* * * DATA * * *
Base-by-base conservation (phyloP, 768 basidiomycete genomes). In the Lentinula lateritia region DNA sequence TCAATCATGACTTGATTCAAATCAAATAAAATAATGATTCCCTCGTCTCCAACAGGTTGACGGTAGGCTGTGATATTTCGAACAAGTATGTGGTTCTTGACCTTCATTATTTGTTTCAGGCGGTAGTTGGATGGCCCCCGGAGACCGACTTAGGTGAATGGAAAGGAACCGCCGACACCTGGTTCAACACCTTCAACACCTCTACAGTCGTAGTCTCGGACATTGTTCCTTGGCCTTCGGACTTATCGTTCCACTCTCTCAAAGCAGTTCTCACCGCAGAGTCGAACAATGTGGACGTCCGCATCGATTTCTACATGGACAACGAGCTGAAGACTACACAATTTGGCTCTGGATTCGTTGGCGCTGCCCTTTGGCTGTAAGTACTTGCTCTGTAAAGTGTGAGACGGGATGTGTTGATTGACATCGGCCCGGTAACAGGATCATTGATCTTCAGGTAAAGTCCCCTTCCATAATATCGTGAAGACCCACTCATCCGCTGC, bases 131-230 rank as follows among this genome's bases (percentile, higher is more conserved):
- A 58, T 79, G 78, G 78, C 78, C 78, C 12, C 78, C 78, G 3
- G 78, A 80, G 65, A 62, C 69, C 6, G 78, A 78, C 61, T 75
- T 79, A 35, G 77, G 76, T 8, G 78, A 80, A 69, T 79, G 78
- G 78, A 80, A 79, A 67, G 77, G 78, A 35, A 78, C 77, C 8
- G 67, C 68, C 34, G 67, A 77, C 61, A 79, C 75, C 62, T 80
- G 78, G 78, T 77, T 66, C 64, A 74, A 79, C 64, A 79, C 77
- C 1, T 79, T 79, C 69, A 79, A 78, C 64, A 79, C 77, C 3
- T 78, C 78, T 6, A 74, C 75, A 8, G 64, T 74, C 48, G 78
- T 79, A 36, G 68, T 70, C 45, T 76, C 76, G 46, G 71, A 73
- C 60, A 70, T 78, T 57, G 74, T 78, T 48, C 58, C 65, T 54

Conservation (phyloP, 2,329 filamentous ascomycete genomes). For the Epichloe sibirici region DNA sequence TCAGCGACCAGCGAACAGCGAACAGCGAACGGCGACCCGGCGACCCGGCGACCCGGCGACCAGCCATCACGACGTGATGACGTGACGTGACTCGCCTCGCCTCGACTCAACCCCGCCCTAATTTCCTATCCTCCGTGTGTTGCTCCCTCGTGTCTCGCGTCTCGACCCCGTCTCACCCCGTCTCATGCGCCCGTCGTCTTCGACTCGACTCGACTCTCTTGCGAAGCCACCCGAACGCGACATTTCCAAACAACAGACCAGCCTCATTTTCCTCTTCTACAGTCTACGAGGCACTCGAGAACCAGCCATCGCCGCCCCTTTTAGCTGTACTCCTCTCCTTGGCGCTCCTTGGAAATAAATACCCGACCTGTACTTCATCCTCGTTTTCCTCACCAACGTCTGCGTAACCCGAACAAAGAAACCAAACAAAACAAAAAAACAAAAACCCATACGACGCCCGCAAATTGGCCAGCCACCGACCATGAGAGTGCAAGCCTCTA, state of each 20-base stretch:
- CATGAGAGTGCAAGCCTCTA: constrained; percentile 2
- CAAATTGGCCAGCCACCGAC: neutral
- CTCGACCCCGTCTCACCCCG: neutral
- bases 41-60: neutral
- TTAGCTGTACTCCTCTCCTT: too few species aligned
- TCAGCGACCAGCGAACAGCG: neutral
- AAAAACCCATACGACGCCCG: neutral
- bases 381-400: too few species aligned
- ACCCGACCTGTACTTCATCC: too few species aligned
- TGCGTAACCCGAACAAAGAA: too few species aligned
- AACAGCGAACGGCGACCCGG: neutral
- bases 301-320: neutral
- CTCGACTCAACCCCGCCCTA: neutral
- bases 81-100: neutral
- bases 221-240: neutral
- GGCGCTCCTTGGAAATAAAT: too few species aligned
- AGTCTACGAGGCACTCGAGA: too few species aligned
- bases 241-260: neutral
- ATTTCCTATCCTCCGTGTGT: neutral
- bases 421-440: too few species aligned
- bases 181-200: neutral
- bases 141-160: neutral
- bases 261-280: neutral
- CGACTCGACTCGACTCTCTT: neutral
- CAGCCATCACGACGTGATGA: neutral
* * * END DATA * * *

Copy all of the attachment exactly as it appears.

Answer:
Base-by-base conservation (phyloP, 768 basidiomycete genomes). In the Lentinula lateritia region DNA sequence TCAATCATGACTTGATTCAAATCAAATAAAATAATGATTCCCTCGTCTCCAACAGGTTGACGGTAGGCTGTGATATTTCGAACAAGTATGTGGTTCTTGACCTTCATTATTTGTTTCAGGCGGTAGTTGGATGGCCCCCGGAGACCGACTTAGGTGAATGGAAAGGAACCGCCGACACCTGGTTCAACACCTTCAACACCTCTACAGTCGTAGTCTCGGACATTGTTCCTTGGCCTTCGGACTTATCGTTCCACTCTCTCAAAGCAGTTCTCACCGCAGAGTCGAACAATGTGGACGTCCGCATCGATTTCTACATGGACAACGAGCTGAAGACTACACAATTTGGCTCTGGATTCGTTGGCGCTGCCCTTTGGCTGTAAGTACTTGCTCTGTAAAGTGTGAGACGGGATGTGTTGATTGACATCGGCCCGGTAACAGGATCATTGATCTTCAGGTAAAGTCCCCTTCCATAATATCGTGAAGACCCACTCATCCGCTGC, bases 131-230 rank as follows among this genome's bases (percentile, higher is more conserved):
- A 58, T 79, G 78, G 78, C 78, C 78, C 12, C 78, C 78, G 3
- G 78, A 80, G 65, A 62, C 69, C 6, G 78, A 78, C 61, T 75
- T 79, A 35, G 77, G 76, T 8, G 78, A 80, A 69, T 79, G 78
- G 78, A 80, A 79, A 67, G 77, G 78, A 35, A 78, C 77, C 8
- G 67, C 68, C 34, G 67, A 77, C 61, A 79, C 75, C 62, T 80
- G 78, G 78, T 77, T 66, C 64, A 74, A 79, C 64, A 79, C 77
- C 1, T 79, T 79, C 69, A 79, A 78, C 64, A 79, C 77, C 3
- T 78, C 78, T 6, A 74, C 75, A 8, G 64, T 74, C 48, G 78
- T 79, A 36, G 68, T 70, C 45, T 76, C 76, G 46, G 71, A 73
- C 60, A 70, T 78, T 57, G 74, T 78, T 48, C 58, C 65, T 54

Conservation (phyloP, 2,329 filamentous ascomycete genomes). For the Epichloe sibirici region DNA sequence TCAGCGACCAGCGAACAGCGAACAGCGAACGGCGACCCGGCGACCCGGCGACCCGGCGACCAGCCATCACGACGTGATGACGTGACGTGACTCGCCTCGCCTCGACTCAACCCCGCCCTAATTTCCTATCCTCCGTGTGTTGCTCCCTCGTGTCTCGCGTCTCGACCCCGTCTCACCCCGTCTCATGCGCCCGTCGTCTTCGACTCGACTCGACTCTCTTGCGAAGCCACCCGAACGCGACATTTCCAAACAACAGACCAGCCTCATTTTCCTCTTCTACAGTCTACGAGGCACTCGAGAACCAGCCATCGCCGCCCCTTTTAGCTGTACTCCTCTCCTTGGCGCTCCTTGGAAATAAATACCCGACCTGTACTTCATCCTCGTTTTCCTCACCAACGTCTGCGTAACCCGAACAAAGAAACCAAACAAAACAAAAAAACAAAAACCCATACGACGCCCGCAAATTGGCCAGCCACCGACCATGAGAGTGCAAGCCTCTA, state of each 20-base stretch:
- CATGAGAGTGCAAGCCTCTA: constrained; percentile 2
- CAAATTGGCCAGCCACCGAC: neutral
- CTCGACCCCGTCTCACCCCG: neutral
- bases 41-60: neutral
- TTAGCTGTACTCCTCTCCTT: too few species aligned
- TCAGCGACCAGCGAACAGCG: neutral
- AAAAACCCATACGACGCCCG: neutral
- bases 381-400: too few species aligned
- ACCCGACCTGTACTTCATCC: too few species aligned
- TGCGTAACCCGAACAAAGAA: too few species aligned
- AACAGCGAACGGCGACCCGG: neutral
- bases 301-320: neutral
- CTCGACTCAACCCCGCCCTA: neutral
- bases 81-100: neutral
- bases 221-240: neutral
- GGCGCTCCTTGGAAATAAAT: too few species aligned
- AGTCTACGAGGCACTCGAGA: too few species aligned
- bases 241-260: neutral
- ATTTCCTATCCTCCGTGTGT: neutral
- bases 421-440: too few species aligned
- bases 181-200: neutral
- bases 141-160: neutral
- bases 261-280: neutral
- CGACTCGACTCGACTCTCTT: neutral
- CAGCCATCACGACGTGATGA: neutral